Let me provide you some context around the underlying assumptions of our revised guidance range of 3.1% to 3.5%. The new guidance same-store revenue midpoint of 3.3%, which is just above the high end of our original range, assumes that we maintain strong renewal performance around 5% and that we continue to enjoy good new lease rate growth and high occupancy, but both of these moderate as we transition into the seasonally slower part of the year. The 3.3% midpoint of our same-store revenue range assumes occupancy of 96.3% for the back half of the year. This is slightly below our current occupancy due to the seasonal decline I just described but is still 10 basis points above what is a difficult comp period from the prior year. The 3.5% high end of the range is achievable if we do not experience the usual seasonal decline in occupancy later in the year, which is certainly possible given the strong demand that we are seeing but not typical. The bottom end of our range is achieved if occupancy underperforms.

So switching gears, let me provide you some color by market. Boston clearly benefited from a pause in competitive new supply. We experienced a strong leasing season that delivered 3.25% revenue growth with growth in both occupancy and rate. Our full year revenue growth guidance for this market has increased to 3.5% from 2.8%. The pause in supply is only temporary. Competition will heat back up by the end of the year as a number of large buildings bring their first units to the market in the urban submarkets of Boston and Cambridge, where we have almost 70% of our NOI. The good news is that demand is very strong in this market, which will continue to aid the absorption of these deliveries.

The New York market continues to demonstrate strength in overall fundamentals with a very strong leasing season. Foot traffic, a proxy for demand, is up 5.5% versus the same quarter last year, and new lease change is up 70 basis points. The last time we posted a second quarter positive new lease change in New York was 2015. Our new lease occupancy and renewal growth were all better than expected. We've revised our full year same-store revenue growth projection for New York to 2.5% from 1.8%. This reflects the overall strong performance of the market but also includes the impact from changes associated with the rent regulation law that went into effect in the middle of June.

Let me start here by reminding everybody that we have approximately 9,600 units in the New York Metro area, 1/3 of which are not in New York City. Of the approximate 6,500 units that are in New York City, about 3,300 are full market-rate and not impacted, and about half, or 3,200 units, are rent-stabilized and thus impacted by the changes to the regulation. We estimate that these changes will reduce our overall second half renewal rate increase by about 50 basis points, which will equate to about a 30 basis point impact on the full year renewal results in New York.

The changes in law also impact our ability to charge certain fees at all of our New York properties. We expect an $800,000 annual reduction in fees associated with new restrictions on application and late fees, of which $400,000 will impact 2019. Combined, these changes to the regulations will reduce our expected New York Metro market revenue performance by approximately 20 basis points in 2019. We will continue to monitor the impact to our portfolio, and we will likely find opportunities for savings on the expense side as we look to manage these units under the new laws.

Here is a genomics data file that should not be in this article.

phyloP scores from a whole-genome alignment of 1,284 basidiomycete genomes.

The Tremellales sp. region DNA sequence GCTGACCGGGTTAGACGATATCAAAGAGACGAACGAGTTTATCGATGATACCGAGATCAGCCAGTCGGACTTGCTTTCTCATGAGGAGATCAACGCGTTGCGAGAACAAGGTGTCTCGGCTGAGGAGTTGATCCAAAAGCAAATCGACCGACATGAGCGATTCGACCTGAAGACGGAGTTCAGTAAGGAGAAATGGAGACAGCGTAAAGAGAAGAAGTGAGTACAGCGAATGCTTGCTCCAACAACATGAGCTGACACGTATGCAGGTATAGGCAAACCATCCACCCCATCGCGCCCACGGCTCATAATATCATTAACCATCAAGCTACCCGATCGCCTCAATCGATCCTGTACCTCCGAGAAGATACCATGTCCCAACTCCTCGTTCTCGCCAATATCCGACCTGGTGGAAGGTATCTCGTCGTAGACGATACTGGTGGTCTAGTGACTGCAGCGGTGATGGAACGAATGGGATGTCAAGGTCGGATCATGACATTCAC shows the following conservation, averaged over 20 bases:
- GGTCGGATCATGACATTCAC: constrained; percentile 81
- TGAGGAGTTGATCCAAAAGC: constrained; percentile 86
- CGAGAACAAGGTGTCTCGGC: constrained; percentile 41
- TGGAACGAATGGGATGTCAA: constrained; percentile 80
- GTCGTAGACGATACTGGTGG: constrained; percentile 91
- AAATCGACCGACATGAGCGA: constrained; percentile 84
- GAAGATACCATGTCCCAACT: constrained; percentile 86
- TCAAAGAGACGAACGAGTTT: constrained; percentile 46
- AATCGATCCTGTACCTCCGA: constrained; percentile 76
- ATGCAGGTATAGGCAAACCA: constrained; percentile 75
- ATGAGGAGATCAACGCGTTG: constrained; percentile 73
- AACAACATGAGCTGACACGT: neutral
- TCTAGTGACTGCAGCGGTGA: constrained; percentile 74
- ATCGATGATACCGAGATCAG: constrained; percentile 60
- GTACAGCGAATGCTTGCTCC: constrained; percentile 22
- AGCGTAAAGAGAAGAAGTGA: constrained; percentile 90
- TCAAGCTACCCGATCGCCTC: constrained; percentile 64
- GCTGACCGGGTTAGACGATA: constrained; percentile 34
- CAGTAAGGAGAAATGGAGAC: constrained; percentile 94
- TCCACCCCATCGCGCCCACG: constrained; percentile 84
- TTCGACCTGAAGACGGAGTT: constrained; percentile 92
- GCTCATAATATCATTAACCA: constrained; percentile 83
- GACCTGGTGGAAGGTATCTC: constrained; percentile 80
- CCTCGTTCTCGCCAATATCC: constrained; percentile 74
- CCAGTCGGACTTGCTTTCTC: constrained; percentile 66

Overall, there is good economic activity and strong demand for our products in New York. Companies continue to enter and expand their footprint in the market in order to attract top-tier talent. This top-tier talent wants to live at our high quality and well-located properties.

Washington, D.C. is producing better results than we anticipated. We've increased our full year revenue growth expectations for this market to 2.6% from our original guidance of 1.4%. Elevated deliveries in the district continue to impact pricing power at our D.C. assets, but overall, Class A absorption remains robust. The recent news of what looks to be an agreement on a 2-year federal budget that will raise spending over current spending limits will support the continued strength in this market. Most of the better-than-anticipated year-to-date performance is coming from Northern Virginia, where we have about 57% of our market NOI. The strength in this submarket is mainly attributable to the fact that the overwhelming majority of economic growth in the region is occurring in Northern Virginia as opposed to Maryland and D.C. 94% of all of the jobs created in the Washington region during the first 6 months of the year were located in Northern Virginia.

To share some perspective on the spread between submarkets, the district delivered about a 1% growth in the quarter as compared to just under 4% growth in Northern Virginia.